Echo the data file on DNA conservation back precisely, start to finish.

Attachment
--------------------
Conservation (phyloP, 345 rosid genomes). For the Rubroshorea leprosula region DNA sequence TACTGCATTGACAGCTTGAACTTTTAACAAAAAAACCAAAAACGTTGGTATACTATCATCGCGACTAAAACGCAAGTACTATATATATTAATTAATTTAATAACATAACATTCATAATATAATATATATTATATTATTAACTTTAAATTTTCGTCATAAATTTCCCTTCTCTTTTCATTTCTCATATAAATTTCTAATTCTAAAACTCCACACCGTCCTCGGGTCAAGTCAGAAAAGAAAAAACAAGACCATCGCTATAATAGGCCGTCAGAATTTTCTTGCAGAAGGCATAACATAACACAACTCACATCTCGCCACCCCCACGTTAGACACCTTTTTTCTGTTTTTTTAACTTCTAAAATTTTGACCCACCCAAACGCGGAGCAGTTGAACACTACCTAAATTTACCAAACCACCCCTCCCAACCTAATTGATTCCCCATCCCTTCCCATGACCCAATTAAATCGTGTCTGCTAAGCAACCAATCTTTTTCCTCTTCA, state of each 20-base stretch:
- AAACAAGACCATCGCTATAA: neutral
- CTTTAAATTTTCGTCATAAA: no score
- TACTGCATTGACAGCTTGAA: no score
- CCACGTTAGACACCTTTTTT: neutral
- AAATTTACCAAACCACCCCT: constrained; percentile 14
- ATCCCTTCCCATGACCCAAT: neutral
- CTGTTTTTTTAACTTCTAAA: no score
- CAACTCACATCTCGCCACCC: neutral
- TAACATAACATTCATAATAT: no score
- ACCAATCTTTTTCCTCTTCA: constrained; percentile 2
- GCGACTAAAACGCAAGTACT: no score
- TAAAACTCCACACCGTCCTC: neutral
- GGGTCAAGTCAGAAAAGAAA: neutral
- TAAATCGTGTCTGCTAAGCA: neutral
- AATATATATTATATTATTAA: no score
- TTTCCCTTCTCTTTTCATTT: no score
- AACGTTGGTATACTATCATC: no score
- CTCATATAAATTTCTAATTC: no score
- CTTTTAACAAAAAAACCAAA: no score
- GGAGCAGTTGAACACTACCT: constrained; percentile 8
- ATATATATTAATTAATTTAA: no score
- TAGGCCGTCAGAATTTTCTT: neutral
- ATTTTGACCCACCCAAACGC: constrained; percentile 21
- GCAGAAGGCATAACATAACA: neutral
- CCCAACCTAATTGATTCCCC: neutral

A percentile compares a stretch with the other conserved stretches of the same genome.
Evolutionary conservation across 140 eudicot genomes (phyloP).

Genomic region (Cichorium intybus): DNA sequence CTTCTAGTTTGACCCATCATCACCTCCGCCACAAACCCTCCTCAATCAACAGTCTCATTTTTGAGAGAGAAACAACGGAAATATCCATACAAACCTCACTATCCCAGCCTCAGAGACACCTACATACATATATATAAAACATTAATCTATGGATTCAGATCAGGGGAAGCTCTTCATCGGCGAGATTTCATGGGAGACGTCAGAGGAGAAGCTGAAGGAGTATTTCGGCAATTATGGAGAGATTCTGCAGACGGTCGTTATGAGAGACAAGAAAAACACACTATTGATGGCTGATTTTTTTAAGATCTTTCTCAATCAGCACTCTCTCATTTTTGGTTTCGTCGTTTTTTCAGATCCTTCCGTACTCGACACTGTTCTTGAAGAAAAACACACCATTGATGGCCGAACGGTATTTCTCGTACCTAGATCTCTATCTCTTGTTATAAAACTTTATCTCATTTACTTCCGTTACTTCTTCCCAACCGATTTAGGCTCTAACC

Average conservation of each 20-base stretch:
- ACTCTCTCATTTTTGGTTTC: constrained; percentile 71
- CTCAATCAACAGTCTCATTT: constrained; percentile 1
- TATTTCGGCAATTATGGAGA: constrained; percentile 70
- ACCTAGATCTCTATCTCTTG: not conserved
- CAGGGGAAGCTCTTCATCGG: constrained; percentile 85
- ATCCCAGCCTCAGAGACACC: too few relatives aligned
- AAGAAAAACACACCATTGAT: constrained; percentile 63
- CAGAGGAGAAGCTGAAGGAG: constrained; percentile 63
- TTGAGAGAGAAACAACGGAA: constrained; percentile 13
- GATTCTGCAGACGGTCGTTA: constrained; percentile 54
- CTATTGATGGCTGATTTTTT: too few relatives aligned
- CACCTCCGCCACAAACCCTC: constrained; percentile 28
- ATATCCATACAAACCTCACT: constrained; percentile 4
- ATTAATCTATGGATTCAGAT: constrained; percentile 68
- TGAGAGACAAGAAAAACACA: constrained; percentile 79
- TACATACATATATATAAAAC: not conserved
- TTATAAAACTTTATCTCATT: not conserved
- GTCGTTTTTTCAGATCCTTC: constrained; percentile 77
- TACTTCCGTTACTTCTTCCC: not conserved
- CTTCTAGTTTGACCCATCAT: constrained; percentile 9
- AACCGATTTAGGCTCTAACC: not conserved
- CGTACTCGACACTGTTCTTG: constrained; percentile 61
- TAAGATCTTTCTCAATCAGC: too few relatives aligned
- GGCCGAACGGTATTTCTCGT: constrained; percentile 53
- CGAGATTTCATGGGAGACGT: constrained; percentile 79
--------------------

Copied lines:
Conservation (phyloP, 345 rosid genomes). For the Rubroshorea leprosula region DNA sequence TACTGCATTGACAGCTTGAACTTTTAACAAAAAAACCAAAAACGTTGGTATACTATCATCGCGACTAAAACGCAAGTACTATATATATTAATTAATTTAATAACATAACATTCATAATATAATATATATTATATTATTAACTTTAAATTTTCGTCATAAATTTCCCTTCTCTTTTCATTTCTCATATAAATTTCTAATTCTAAAACTCCACACCGTCCTCGGGTCAAGTCAGAAAAGAAAAAACAAGACCATCGCTATAATAGGCCGTCAGAATTTTCTTGCAGAAGGCATAACATAACACAACTCACATCTCGCCACCCCCACGTTAGACACCTTTTTTCTGTTTTTTTAACTTCTAAAATTTTGACCCACCCAAACGCGGAGCAGTTGAACACTACCTAAATTTACCAAACCACCCCTCCCAACCTAATTGATTCCCCATCCCTTCCCATGACCCAATTAAATCGTGTCTGCTAAGCAACCAATCTTTTTCCTCTTCA, state of each 20-base stretch:
- AAACAAGACCATCGCTATAA: neutral
- CTTTAAATTTTCGTCATAAA: no score
- TACTGCATTGACAGCTTGAA: no score
- CCACGTTAGACACCTTTTTT: neutral
- AAATTTACCAAACCACCCCT: constrained; percentile 14
- ATCCCTTCCCATGACCCAAT: neutral
- CTGTTTTTTTAACTTCTAAA: no score
- CAACTCACATCTCGCCACCC: neutral
- TAACATAACATTCATAATAT: no score
- ACCAATCTTTTTCCTCTTCA: constrained; percentile 2
- GCGACTAAAACGCAAGTACT: no score
- TAAAACTCCACACCGTCCTC: neutral
- GGGTCAAGTCAGAAAAGAAA: neutral
- TAAATCGTGTCTGCTAAGCA: neutral
- AATATATATTATATTATTAA: no score
- TTTCCCTTCTCTTTTCATTT: no score
- AACGTTGGTATACTATCATC: no score
- CTCATATAAATTTCTAATTC: no score
- CTTTTAACAAAAAAACCAAA: no score
- GGAGCAGTTGAACACTACCT: constrained; percentile 8
- ATATATATTAATTAATTTAA: no score
- TAGGCCGTCAGAATTTTCTT: neutral
- ATTTTGACCCACCCAAACGC: constrained; percentile 21
- GCAGAAGGCATAACATAACA: neutral
- CCCAACCTAATTGATTCCCC: neutral

A percentile compares a stretch with the other conserved stretches of the same genome.
Evolutionary conservation across 140 eudicot genomes (phyloP).

Genomic region (Cichorium intybus): DNA sequence CTTCTAGTTTGACCCATCATCACCTCCGCCACAAACCCTCCTCAATCAACAGTCTCATTTTTGAGAGAGAAACAACGGAAATATCCATACAAACCTCACTATCCCAGCCTCAGAGACACCTACATACATATATATAAAACATTAATCTATGGATTCAGATCAGGGGAAGCTCTTCATCGGCGAGATTTCATGGGAGACGTCAGAGGAGAAGCTGAAGGAGTATTTCGGCAATTATGGAGAGATTCTGCAGACGGTCGTTATGAGAGACAAGAAAAACACACTATTGATGGCTGATTTTTTTAAGATCTTTCTCAATCAGCACTCTCTCATTTTTGGTTTCGTCGTTTTTTCAGATCCTTCCGTACTCGACACTGTTCTTGAAGAAAAACACACCATTGATGGCCGAACGGTATTTCTCGTACCTAGATCTCTATCTCTTGTTATAAAACTTTATCTCATTTACTTCCGTTACTTCTTCCCAACCGATTTAGGCTCTAACC

Average conservation of each 20-base stretch:
- ACTCTCTCATTTTTGGTTTC: constrained; percentile 71
- CTCAATCAACAGTCTCATTT: constrained; percentile 1
- TATTTCGGCAATTATGGAGA: constrained; percentile 70
- ACCTAGATCTCTATCTCTTG: not conserved
- CAGGGGAAGCTCTTCATCGG: constrained; percentile 85
- ATCCCAGCCTCAGAGACACC: too few relatives aligned
- AAGAAAAACACACCATTGAT: constrained; percentile 63
- CAGAGGAGAAGCTGAAGGAG: constrained; percentile 63
- TTGAGAGAGAAACAACGGAA: constrained; percentile 13
- GATTCTGCAGACGGTCGTTA: constrained; percentile 54
- CTATTGATGGCTGATTTTTT: too few relatives aligned
- CACCTCCGCCACAAACCCTC: constrained; percentile 28
- ATATCCATACAAACCTCACT: constrained; percentile 4
- ATTAATCTATGGATTCAGAT: constrained; percentile 68
- TGAGAGACAAGAAAAACACA: constrained; percentile 79
- TACATACATATATATAAAAC: not conserved
- TTATAAAACTTTATCTCATT: not conserved
- GTCGTTTTTTCAGATCCTTC: constrained; percentile 77
- TACTTCCGTTACTTCTTCCC: not conserved
- CTTCTAGTTTGACCCATCAT: constrained; percentile 9
- AACCGATTTAGGCTCTAACC: not conserved
- CGTACTCGACACTGTTCTTG: constrained; percentile 61
- TAAGATCTTTCTCAATCAGC: too few relatives aligned
- GGCCGAACGGTATTTCTCGT: constrained; percentile 53
- CGAGATTTCATGGGAGACGT: constrained; percentile 79